```
from matplotlib import pyplot as plt
for i, (x, y) in enumerate(samples):
plt.plot(x, y)
plt.text(x[-1], y[-1], "sample {i}".format(i=i))
```

A variant would be to use `ax.annotate`

.

If you are not into long explanations, see Paolo Bergantino‚Äôs answer.

To understand decorators, you must first understand that functions are objects in Python. This has important consequences. Let‚Äôs see why with a simple example :

```
def shout(word="yes"):
return word.capitalize()+"!"
print(shout())
# outputs : "Yes!"
# As an object, you can assign the function to a variable like any other object
scream = shout
# Notice we don"t use parentheses: we are not calling the function,
# we are putting the function "shout" into the variable "scream".
# It means you can then call "shout" from "scream":
print(scream())
# outputs : "Yes!"
# More than that, it means you can remove the old name "shout",
#¬†and the function will still be accessible from "scream"
del shout
try:
print(shout())
except NameError as e:
print(e)
#outputs: "name "shout" is not defined"
print(scream())
# outputs: "Yes!"
```

Keep this in mind. We‚Äôll circle back to it shortly.

Another interesting property of Python functions is they can be defined inside another function!

```
def talk():
# You can define a function on the fly in "talk" ...
def whisper(word="yes"):
return word.lower()+"..."
# ... and use it right away!
print(whisper())
# You call "talk", that defines "whisper" EVERY TIME you call it, then
# "whisper" is called in "talk".
talk()
# outputs:
# "yes..."
# But "whisper" DOES NOT EXIST outside "talk":
try:
print(whisper())
except NameError as e:
print(e)
#outputs : "name "whisper" is not defined"*
#Python"s functions are objects
```

Okay, still here? Now the fun part...

You‚Äôve seen that functions are objects. Therefore, functions:

- can be assigned to a variable
- can be defined in another function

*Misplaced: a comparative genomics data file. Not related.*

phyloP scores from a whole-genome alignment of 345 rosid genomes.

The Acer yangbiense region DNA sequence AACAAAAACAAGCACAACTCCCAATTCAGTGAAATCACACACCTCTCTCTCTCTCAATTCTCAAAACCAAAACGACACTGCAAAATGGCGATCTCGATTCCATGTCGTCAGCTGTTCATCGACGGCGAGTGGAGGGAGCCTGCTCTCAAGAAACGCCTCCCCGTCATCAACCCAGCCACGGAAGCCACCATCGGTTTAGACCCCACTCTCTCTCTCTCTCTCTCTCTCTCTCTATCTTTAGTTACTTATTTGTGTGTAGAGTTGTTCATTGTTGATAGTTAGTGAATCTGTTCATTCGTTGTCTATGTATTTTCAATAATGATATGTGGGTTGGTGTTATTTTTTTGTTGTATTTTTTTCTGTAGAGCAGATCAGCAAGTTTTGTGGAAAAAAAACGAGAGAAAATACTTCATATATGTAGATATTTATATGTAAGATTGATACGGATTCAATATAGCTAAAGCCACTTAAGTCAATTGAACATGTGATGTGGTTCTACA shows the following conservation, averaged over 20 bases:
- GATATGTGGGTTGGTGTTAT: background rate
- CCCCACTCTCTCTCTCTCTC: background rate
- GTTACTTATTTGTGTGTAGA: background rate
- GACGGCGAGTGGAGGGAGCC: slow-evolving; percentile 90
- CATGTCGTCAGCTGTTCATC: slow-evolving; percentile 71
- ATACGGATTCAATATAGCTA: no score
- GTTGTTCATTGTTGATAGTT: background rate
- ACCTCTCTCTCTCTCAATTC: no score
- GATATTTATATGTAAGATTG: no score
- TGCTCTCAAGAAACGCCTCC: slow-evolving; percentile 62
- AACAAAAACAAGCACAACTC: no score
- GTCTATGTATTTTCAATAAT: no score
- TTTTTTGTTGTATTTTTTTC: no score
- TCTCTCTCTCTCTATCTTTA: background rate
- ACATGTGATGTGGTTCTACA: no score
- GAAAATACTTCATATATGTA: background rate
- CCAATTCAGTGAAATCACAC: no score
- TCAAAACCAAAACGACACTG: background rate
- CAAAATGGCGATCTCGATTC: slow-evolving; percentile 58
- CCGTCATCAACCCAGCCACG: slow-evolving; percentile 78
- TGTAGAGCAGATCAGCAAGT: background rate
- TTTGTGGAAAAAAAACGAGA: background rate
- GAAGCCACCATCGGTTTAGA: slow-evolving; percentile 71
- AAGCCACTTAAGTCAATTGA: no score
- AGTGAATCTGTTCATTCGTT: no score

That means that **a function can return another function**.

```
def getTalk(kind="shout"):
# We define functions on the fly
def shout(word="yes"):
return word.capitalize()+"!"
def whisper(word="yes") :
return word.lower()+"..."
# Then we return one of them
if kind == "shout":
# We don"t use "()", we are not calling the function,
# we are returning the function object
return shout
else:
return whisper
# How do you use this strange beast?
# Get the function and assign it to a variable
talk = getTalk()
# You can see that "talk" is here a function object:
print(talk)
#outputs : <function shout at 0xb7ea817c>
# The object is the one returned by the function:
print(talk())
#outputs : Yes!
# And you can even use it directly if you feel wild:
print(getTalk("whisper")())
#outputs : yes...
```

There‚Äôs more!

If you can `return`

a function, you can pass one as a parameter:

```
def doSomethingBefore(func):
print("I do something before then I call the function you gave me")
print(func())
doSomethingBefore(scream)
#outputs:
#I do something before then I call the function you gave me
#Yes!
```

Well, you just have everything needed to understand decorators. You see, decorators are ‚Äúwrappers‚Äù, which means that **they let you execute code before and after the function they decorate** without modifying the function itself.

How you‚Äôd do it manually:

```
# A decorator is a function that expects ANOTHER function as parameter
def my_shiny_new_decorator(a_function_to_decorate):
# Inside, the decorator defines a function on the fly: the wrapper.
# This function is going to be wrapped around the original function
# so it can execute code before and after it.
def the_wrapper_around_the_original_function():
# Put here the code you want to be executed BEFORE the original function is called
print("Before the function runs")
# Call the function here (using parentheses)
a_function_to_decorate()
# Put here the code you want to be executed AFTER the original function is called
print("After the function runs")
# At this point, "a_function_to_decorate" HAS NEVER BEEN EXECUTED.
# We return the wrapper function we have just created.
# The wrapper contains the function and the code to execute before and after. It‚Äôs ready to use!
return the_wrapper_around_the_original_function
# Now imagine you create a function you don"t want to ever touch again.
def a_stand_alone_function():